While the father declined to comment, the mother spoke expressing her “sincere appreciation” for all who looked after her child who spent just under a month in hospital. Forbes noted that the child is no longer undernourished and has “made great strides in his developmental milestones…and is now on par with his peers.” He said the couple, along with the children, had been involved in counseling and received help from children’s services and called the joint sentence “the best outcome for this young boy and his parents” because the family is now “fulfilled”. ”
“I love him so much, he is so precious to me. I want him to be healthy and happy and I recognize the extraordinary work of many medical professionals in saving his life,” the mother said. My greatest hope is to move forward taking care of my family and creating a strong future for my children.”
Reading an agreed statement of facts, Fraser told the court that on October 8, 2020, the father took his then 23-month-old son to the emergency room at Westlock Healthcare Center with swollen feet, hands and legs.
“He appeared to be malnourished and the history provided by the father to staff indicated that his nutritional history was inappropriate for his age,” Fraser said. “He didn’t have the strength to stand or stand.”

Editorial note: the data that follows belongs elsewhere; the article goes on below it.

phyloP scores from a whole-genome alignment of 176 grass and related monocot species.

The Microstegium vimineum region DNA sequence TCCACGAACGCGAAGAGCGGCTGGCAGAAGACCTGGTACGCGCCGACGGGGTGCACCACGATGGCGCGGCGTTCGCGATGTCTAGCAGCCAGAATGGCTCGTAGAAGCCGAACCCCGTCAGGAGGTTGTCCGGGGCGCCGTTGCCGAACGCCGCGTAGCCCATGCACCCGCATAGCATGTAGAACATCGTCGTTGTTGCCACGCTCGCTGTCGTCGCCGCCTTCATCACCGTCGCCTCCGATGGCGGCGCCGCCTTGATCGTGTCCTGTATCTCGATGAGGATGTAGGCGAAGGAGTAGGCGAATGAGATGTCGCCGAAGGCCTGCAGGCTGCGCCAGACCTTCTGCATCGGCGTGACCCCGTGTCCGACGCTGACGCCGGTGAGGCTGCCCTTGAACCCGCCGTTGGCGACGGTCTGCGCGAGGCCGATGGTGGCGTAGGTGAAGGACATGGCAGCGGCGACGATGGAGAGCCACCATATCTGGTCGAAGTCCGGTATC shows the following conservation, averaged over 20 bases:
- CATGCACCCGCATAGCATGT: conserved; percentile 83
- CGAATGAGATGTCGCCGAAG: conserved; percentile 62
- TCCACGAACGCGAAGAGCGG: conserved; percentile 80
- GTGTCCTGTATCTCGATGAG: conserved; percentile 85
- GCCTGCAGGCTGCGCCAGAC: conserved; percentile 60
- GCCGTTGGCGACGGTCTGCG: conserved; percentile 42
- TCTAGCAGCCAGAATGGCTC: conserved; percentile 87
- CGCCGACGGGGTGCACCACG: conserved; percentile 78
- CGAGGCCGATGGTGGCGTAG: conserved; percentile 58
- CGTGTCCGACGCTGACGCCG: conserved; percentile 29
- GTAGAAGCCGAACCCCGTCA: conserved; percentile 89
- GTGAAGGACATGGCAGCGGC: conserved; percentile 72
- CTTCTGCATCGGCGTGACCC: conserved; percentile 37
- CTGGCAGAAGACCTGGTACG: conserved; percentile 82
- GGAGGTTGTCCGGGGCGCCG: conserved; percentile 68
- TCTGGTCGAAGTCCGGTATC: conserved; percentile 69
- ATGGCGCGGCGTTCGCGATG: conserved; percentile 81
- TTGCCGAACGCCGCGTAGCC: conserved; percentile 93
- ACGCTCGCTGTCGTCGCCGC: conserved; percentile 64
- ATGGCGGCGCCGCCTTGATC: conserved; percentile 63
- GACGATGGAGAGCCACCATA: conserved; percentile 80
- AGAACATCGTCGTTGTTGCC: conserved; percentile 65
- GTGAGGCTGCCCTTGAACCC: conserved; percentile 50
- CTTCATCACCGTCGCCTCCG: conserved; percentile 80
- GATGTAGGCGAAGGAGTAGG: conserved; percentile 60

Fraser said the child had “regressed” in terms of standing, walking and crawling and “did not speak appropriately for a child of this age”.
Westlock’s doctors “feared his life was in danger” and he was taken by ambulance to Stollery Children’s Hospital.
“The paramedics who transported him to Edmonton said he had no more fighting. He wouldn’t even back away from attempts to administer an IV like most kids would,” Fraser said.
The child was transferred to the intensive care unit and although he was listed in stable condition, he was diagnosed with “severe malnutrition”.
A report from the Child and Adolescent Protection Center notes that the boy had to be fed intravenously and that there were numerous abnormalities in his blood and low levels of vitamin B12, tyramine, iron, vitamin D, zinc, copper and selenium.
“His food and micronutrient supplements were closely monitored by a dietitian to minimize the effects of refeeding syndrome, a life-threatening complication that can occur when food is restarted in a severely malnourished patient,” Fraser explained.
On October 10, while still in intensive care, the boy suffered a ‘life-threatening’ drop in blood pressure and by October 13 his condition had stabilized, although a brain MRI showed the effects of his malnutrition.